British medical electronics pioneer Toumaz demonstrated one of the first implementations of the standard for body area networks.
BAN applications involve wireless devices worn on or close to the body, and require low power consumption coupled with security and reliability.
The Toumaz chip complies with the current draft of the 802.15.6 wireless BAN standard, which was approved in mid-2011 and should receive full IEEE ratification this year.
It also features the existing Bluetooth Low Energy 4.0 specification. Built on a 130nm process, its power consumption is no more than 14.5mW and can be as low as 1.7mW.
“Multi-mode operation offers the best solution in terms of flexibility and interoperability between devices and networks,” said Alan Wong, head of IC design.
“And the appropriate protocol can be chosen to optimise power consumption in numerous applications scenarios where data throughput varies dramatically, such as streaming multi-lead ECG or episodic temperature measurements.”
Other innovations at this year’s ISSCC included a device that can be directed through blood vessels and a highly efficient technique for filtering out the noise that affects portable or disposable monitoring patches while a patient is moving.
Stanford researchers’ guidable implant achieves something once thought impossible. The team overcame difficulties in modelling a device powered by high frequency radio waves by treating human tissue as a dielectric rather than, as has happened historically, as a good conductor.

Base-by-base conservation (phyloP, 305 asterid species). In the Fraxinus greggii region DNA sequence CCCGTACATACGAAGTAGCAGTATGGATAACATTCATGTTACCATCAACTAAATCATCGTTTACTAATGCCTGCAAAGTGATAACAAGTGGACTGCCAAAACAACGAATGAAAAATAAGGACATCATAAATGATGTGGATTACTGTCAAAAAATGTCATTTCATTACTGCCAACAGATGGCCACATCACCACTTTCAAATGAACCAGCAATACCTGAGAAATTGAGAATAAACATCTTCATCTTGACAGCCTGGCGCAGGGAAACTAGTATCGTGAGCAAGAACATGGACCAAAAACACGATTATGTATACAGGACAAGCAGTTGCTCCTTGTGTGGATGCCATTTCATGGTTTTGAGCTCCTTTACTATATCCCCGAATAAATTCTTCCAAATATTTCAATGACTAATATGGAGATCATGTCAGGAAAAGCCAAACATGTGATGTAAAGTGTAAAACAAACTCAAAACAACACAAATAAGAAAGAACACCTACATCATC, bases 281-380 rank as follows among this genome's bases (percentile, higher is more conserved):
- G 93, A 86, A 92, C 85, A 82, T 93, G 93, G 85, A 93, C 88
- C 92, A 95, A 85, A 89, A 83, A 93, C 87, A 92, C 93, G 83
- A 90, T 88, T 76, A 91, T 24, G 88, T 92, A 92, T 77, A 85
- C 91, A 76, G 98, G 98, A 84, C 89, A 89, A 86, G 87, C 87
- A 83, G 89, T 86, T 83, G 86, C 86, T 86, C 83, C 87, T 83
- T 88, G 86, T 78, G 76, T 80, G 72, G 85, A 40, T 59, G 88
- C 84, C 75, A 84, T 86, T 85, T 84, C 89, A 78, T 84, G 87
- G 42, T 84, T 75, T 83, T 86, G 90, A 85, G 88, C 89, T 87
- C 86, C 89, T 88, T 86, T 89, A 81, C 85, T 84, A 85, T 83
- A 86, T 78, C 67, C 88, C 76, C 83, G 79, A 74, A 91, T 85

The earlier strategy had come up against the quasi-static approximation in Maxwell’s Equations.
By adopting this approach, Stanford found that tissue does not absorb as much of a radio signal as had been thought and that even high frequency radio waves travel much further into the body than had been thought.
As a result, a small device where the waves induce enough voltage to magnetically drive the chip is possible.
Separately, to overcome the distortion created by motion artefacts (MAs) on a wearable heart monitor, researchers at IMEC and KU Leuven of Belgium and the Samsung Advanced Institute of Technology in Korea, have developed BASIC (Bio-potential Acquisition ASIC).
MA suppression has required digital post-processing, but this needs a very large dynamic range readout circuit, and results in high power dissipation due to the need for high-resolution analogue-to-digital converters.
BASIC is smaller and more power efficient because it suppresses MAs in the analogue domain.
A least mean-square filter estimates artefacts in the readout based on electrode tissue impedance.
This estimate is fed back from an off-chip microcontroller through a digital-to-analogue converter (DAC). The DAC’s output is then ‘cleaned’ from the raw ECG before final amplification by a programmable gain amplifier.